Harvard Law professor emeritus Alan Dershowitz joined a chorus of legal observers who criticized attorney Bruce Castor for his performance in defense of Donald Trump on day 1 of the impeachment trial in the Senate. Dershowitz said that he had “no idea” what Castor was doing and did not detect an argument, calling this problematic given the “very strong” opening by House impeachment managers.
Dershowitz, who memorably defended Trump during his first impeachment and who said he would defend Trump a second time if asked, joined Newsmax on Tuesday afternoon and offered his reaction to Castor’s strategy. Dershowitz visibly shook his head from side to side before he tore into Castor for not bringing a constitutional argument to the table to rebut the incitement of insurrection article of impeachment brought by the House.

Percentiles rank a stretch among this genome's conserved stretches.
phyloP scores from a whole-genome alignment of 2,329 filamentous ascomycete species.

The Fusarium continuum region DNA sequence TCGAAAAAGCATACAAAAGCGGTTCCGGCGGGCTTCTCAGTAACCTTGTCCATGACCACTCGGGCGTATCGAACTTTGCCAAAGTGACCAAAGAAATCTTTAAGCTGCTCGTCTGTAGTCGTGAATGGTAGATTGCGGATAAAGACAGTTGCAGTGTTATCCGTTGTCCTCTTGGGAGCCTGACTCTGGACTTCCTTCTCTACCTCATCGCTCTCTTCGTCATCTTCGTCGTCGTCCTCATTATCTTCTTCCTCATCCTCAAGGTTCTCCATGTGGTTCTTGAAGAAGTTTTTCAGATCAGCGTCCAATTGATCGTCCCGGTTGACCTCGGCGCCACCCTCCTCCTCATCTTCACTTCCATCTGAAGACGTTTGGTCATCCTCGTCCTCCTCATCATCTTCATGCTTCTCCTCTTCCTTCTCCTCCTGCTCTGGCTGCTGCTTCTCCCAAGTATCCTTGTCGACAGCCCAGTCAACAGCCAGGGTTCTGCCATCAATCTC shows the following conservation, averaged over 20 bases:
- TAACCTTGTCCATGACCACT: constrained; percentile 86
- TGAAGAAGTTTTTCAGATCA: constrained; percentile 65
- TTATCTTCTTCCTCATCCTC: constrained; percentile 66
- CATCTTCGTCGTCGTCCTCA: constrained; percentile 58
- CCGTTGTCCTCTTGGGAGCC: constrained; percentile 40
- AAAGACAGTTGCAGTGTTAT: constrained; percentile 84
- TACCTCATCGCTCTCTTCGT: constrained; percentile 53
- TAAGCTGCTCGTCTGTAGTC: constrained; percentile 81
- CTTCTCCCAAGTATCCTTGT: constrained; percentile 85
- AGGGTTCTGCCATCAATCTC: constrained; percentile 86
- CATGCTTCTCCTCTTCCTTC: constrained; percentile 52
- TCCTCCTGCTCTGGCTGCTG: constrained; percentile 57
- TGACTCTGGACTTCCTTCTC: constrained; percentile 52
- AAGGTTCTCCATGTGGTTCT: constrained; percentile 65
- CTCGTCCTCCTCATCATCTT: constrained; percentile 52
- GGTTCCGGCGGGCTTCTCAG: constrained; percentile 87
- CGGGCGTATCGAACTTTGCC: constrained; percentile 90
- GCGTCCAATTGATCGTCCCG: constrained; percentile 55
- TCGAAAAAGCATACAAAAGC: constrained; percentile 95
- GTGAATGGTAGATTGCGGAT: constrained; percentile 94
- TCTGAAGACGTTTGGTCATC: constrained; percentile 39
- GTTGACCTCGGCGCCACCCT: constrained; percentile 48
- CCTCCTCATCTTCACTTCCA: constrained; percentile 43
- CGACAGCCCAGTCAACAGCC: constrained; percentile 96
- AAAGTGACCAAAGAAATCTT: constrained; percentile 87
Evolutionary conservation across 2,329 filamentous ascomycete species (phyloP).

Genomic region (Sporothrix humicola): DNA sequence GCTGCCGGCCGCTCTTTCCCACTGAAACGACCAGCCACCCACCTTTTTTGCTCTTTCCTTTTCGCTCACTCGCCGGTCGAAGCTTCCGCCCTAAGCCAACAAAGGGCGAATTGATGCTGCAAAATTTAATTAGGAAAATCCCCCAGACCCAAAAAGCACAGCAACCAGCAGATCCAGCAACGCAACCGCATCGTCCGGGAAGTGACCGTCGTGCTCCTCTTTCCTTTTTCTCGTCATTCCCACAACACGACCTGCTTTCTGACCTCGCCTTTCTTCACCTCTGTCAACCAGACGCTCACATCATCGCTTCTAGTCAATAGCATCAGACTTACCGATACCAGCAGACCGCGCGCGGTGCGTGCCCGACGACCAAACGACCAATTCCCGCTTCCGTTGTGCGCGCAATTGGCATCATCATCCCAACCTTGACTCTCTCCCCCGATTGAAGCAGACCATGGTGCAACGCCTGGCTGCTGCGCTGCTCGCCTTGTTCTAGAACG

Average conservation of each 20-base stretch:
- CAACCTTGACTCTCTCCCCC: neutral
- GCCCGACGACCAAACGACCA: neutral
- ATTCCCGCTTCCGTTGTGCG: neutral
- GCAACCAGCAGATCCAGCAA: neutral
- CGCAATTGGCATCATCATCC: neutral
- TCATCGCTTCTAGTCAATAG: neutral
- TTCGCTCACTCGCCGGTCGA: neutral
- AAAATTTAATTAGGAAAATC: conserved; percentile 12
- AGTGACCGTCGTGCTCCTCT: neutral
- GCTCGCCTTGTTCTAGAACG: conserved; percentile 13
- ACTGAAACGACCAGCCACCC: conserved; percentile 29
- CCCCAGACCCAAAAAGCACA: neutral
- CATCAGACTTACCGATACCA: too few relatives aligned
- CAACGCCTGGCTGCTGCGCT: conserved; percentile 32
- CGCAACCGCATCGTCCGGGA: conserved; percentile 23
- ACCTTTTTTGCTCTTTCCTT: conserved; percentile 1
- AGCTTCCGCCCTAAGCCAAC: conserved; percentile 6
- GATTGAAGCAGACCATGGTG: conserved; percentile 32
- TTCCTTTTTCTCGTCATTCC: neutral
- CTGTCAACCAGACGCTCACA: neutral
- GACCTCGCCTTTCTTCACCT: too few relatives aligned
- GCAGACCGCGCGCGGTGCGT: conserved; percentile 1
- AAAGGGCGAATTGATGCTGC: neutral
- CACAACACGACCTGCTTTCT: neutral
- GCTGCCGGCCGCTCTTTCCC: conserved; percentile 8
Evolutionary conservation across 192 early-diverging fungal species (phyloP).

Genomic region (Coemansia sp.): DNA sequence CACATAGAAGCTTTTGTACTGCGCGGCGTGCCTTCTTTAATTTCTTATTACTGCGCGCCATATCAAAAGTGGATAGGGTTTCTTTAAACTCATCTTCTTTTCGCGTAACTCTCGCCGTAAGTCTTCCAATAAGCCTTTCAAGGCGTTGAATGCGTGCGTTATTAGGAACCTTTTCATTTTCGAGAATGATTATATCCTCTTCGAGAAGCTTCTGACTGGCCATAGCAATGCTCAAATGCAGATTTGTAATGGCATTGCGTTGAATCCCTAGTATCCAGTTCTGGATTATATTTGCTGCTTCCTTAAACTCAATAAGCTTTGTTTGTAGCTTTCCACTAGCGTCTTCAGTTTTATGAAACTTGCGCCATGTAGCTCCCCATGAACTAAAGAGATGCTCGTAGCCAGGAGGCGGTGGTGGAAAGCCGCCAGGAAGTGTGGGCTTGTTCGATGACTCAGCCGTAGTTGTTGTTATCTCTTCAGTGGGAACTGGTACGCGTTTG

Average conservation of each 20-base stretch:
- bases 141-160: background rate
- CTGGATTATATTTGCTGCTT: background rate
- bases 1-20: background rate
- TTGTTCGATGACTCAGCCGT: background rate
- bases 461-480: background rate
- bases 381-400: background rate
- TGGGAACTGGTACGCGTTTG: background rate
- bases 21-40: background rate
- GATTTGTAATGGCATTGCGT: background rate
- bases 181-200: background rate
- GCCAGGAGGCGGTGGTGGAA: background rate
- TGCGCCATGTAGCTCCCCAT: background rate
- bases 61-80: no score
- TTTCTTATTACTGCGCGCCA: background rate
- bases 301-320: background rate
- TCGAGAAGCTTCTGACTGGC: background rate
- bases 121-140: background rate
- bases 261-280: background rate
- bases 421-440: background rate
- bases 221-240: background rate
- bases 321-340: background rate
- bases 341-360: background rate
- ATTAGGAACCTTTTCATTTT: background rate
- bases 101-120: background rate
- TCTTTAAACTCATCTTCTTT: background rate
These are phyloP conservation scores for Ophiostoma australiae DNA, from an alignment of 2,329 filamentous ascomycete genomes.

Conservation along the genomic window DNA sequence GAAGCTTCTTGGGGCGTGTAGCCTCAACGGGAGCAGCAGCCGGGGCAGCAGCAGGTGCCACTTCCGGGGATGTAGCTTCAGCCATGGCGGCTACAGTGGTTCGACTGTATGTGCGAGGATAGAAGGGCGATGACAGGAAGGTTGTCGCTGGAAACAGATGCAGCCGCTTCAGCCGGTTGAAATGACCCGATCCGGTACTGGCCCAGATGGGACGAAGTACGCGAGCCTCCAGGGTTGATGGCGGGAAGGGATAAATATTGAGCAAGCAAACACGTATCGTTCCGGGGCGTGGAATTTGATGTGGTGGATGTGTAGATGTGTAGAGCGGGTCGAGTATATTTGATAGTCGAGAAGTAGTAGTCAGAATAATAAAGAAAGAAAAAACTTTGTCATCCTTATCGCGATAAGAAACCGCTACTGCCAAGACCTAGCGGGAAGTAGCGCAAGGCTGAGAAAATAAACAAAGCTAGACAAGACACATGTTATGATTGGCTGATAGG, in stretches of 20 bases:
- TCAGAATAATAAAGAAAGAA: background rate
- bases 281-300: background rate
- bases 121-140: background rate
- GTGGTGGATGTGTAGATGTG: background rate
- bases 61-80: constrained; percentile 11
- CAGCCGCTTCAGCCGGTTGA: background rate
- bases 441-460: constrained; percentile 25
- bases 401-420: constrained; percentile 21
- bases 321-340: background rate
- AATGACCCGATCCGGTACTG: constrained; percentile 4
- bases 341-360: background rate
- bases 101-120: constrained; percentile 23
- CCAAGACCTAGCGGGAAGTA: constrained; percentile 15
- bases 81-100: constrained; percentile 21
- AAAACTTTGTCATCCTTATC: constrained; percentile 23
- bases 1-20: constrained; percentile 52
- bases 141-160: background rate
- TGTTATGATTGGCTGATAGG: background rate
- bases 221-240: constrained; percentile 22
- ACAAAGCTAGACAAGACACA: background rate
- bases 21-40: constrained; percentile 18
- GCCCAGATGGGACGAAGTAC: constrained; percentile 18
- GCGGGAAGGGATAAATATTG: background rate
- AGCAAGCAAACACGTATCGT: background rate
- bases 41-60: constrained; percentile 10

“There is no argument. I have no idea what he’s doing. I have no idea why he’s saying what he’s saying,” Dershowitz began. “He’s introducing himself ‘I’m a nice guy. I like my senators. I know my senators. Senators are great people.’ C’mon.”
“The American people are entitled to an argument—a constitutional argument,” he added. “This, just after all kinds of very strong presentations on the part of the House managers with the videotapes and the emotional speech by congressman Raskin, my former student.”
Dershowitz said that he did not understand Castor’s strategy and said buttering up the senators did not appear to be effective advocacy.
“Boy, it’s not the kind of argument I would have made, I can tell you that,” he said.
Dershowitz was far from the only legal mind to summarily pan Castor’s meandering appeal to the U.S. Senate on former President Trump’s behalf.
In all my cases, I’ve noticed that folks who are confident in their legal argument dive right in. Others meander. This argument gives meandering a new meaning. He’s not even bothered to try to make his arg about former officers, respond to Judge McConnell, Chuck Cooper, etc.
— Neal Katyal (@neal_katyal) February 9, 2021
Castor’s strategy was reportedly “deliberative.”
[Image via Newsmax screengrab]
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